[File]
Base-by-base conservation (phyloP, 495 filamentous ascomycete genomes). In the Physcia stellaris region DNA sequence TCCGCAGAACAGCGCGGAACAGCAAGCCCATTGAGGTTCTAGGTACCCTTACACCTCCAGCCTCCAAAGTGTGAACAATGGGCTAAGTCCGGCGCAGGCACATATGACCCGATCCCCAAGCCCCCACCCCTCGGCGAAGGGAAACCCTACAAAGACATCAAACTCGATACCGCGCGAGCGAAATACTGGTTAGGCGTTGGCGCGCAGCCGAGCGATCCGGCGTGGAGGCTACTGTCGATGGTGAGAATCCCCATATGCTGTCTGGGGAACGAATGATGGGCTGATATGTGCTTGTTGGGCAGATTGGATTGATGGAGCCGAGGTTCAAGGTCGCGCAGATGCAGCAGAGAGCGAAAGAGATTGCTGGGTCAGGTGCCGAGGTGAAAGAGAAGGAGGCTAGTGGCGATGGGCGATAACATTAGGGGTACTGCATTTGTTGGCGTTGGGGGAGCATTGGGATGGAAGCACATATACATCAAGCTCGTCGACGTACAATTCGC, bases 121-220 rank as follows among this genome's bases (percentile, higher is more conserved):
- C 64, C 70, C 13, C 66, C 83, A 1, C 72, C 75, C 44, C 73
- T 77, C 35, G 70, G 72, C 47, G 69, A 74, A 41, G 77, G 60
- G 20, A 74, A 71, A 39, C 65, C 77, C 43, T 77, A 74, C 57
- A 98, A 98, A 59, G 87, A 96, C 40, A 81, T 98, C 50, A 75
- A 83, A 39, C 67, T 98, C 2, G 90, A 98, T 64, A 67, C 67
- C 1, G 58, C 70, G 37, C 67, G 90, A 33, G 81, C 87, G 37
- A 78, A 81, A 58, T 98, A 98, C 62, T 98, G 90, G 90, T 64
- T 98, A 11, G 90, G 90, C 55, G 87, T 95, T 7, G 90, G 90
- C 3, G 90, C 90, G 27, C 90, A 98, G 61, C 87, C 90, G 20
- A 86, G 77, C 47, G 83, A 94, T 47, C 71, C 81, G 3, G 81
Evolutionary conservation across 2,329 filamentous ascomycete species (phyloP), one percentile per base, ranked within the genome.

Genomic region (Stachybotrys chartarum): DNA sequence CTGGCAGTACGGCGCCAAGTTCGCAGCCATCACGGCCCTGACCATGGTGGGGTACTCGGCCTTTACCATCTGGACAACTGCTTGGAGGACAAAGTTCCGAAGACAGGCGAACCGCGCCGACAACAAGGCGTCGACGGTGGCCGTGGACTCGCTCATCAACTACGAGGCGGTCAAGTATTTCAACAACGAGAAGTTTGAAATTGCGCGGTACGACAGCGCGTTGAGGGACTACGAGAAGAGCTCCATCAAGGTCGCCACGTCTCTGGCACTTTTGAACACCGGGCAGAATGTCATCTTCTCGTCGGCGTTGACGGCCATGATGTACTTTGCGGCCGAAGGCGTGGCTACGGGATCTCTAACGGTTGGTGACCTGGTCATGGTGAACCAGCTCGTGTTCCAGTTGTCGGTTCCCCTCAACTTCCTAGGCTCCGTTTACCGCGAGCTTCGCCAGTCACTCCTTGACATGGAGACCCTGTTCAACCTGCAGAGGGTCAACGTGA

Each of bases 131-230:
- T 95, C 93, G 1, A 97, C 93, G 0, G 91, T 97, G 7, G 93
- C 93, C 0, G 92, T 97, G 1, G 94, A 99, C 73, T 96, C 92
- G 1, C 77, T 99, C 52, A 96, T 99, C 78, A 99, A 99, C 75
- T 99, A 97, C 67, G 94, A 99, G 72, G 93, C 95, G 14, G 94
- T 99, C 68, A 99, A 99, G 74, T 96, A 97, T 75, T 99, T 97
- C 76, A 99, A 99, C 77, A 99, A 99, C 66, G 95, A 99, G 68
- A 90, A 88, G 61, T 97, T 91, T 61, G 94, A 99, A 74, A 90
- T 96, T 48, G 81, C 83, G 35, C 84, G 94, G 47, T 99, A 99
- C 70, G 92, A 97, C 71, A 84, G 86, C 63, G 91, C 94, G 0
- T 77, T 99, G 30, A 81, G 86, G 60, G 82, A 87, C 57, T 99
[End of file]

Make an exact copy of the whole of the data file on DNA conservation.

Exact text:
Base-by-base conservation (phyloP, 495 filamentous ascomycete genomes). In the Physcia stellaris region DNA sequence TCCGCAGAACAGCGCGGAACAGCAAGCCCATTGAGGTTCTAGGTACCCTTACACCTCCAGCCTCCAAAGTGTGAACAATGGGCTAAGTCCGGCGCAGGCACATATGACCCGATCCCCAAGCCCCCACCCCTCGGCGAAGGGAAACCCTACAAAGACATCAAACTCGATACCGCGCGAGCGAAATACTGGTTAGGCGTTGGCGCGCAGCCGAGCGATCCGGCGTGGAGGCTACTGTCGATGGTGAGAATCCCCATATGCTGTCTGGGGAACGAATGATGGGCTGATATGTGCTTGTTGGGCAGATTGGATTGATGGAGCCGAGGTTCAAGGTCGCGCAGATGCAGCAGAGAGCGAAAGAGATTGCTGGGTCAGGTGCCGAGGTGAAAGAGAAGGAGGCTAGTGGCGATGGGCGATAACATTAGGGGTACTGCATTTGTTGGCGTTGGGGGAGCATTGGGATGGAAGCACATATACATCAAGCTCGTCGACGTACAATTCGC, bases 121-220 rank as follows among this genome's bases (percentile, higher is more conserved):
- C 64, C 70, C 13, C 66, C 83, A 1, C 72, C 75, C 44, C 73
- T 77, C 35, G 70, G 72, C 47, G 69, A 74, A 41, G 77, G 60
- G 20, A 74, A 71, A 39, C 65, C 77, C 43, T 77, A 74, C 57
- A 98, A 98, A 59, G 87, A 96, C 40, A 81, T 98, C 50, A 75
- A 83, A 39, C 67, T 98, C 2, G 90, A 98, T 64, A 67, C 67
- C 1, G 58, C 70, G 37, C 67, G 90, A 33, G 81, C 87, G 37
- A 78, A 81, A 58, T 98, A 98, C 62, T 98, G 90, G 90, T 64
- T 98, A 11, G 90, G 90, C 55, G 87, T 95, T 7, G 90, G 90
- C 3, G 90, C 90, G 27, C 90, A 98, G 61, C 87, C 90, G 20
- A 86, G 77, C 47, G 83, A 94, T 47, C 71, C 81, G 3, G 81
Evolutionary conservation across 2,329 filamentous ascomycete species (phyloP), one percentile per base, ranked within the genome.

Genomic region (Stachybotrys chartarum): DNA sequence CTGGCAGTACGGCGCCAAGTTCGCAGCCATCACGGCCCTGACCATGGTGGGGTACTCGGCCTTTACCATCTGGACAACTGCTTGGAGGACAAAGTTCCGAAGACAGGCGAACCGCGCCGACAACAAGGCGTCGACGGTGGCCGTGGACTCGCTCATCAACTACGAGGCGGTCAAGTATTTCAACAACGAGAAGTTTGAAATTGCGCGGTACGACAGCGCGTTGAGGGACTACGAGAAGAGCTCCATCAAGGTCGCCACGTCTCTGGCACTTTTGAACACCGGGCAGAATGTCATCTTCTCGTCGGCGTTGACGGCCATGATGTACTTTGCGGCCGAAGGCGTGGCTACGGGATCTCTAACGGTTGGTGACCTGGTCATGGTGAACCAGCTCGTGTTCCAGTTGTCGGTTCCCCTCAACTTCCTAGGCTCCGTTTACCGCGAGCTTCGCCAGTCACTCCTTGACATGGAGACCCTGTTCAACCTGCAGAGGGTCAACGTGA

Each of bases 131-230:
- T 95, C 93, G 1, A 97, C 93, G 0, G 91, T 97, G 7, G 93
- C 93, C 0, G 92, T 97, G 1, G 94, A 99, C 73, T 96, C 92
- G 1, C 77, T 99, C 52, A 96, T 99, C 78, A 99, A 99, C 75
- T 99, A 97, C 67, G 94, A 99, G 72, G 93, C 95, G 14, G 94
- T 99, C 68, A 99, A 99, G 74, T 96, A 97, T 75, T 99, T 97
- C 76, A 99, A 99, C 77, A 99, A 99, C 66, G 95, A 99, G 68
- A 90, A 88, G 61, T 97, T 91, T 61, G 94, A 99, A 74, A 90
- T 96, T 48, G 81, C 83, G 35, C 84, G 94, G 47, T 99, A 99
- C 70, G 92, A 97, C 71, A 84, G 86, C 63, G 91, C 94, G 0
- T 77, T 99, G 30, A 81, G 86, G 60, G 82, A 87, C 57, T 99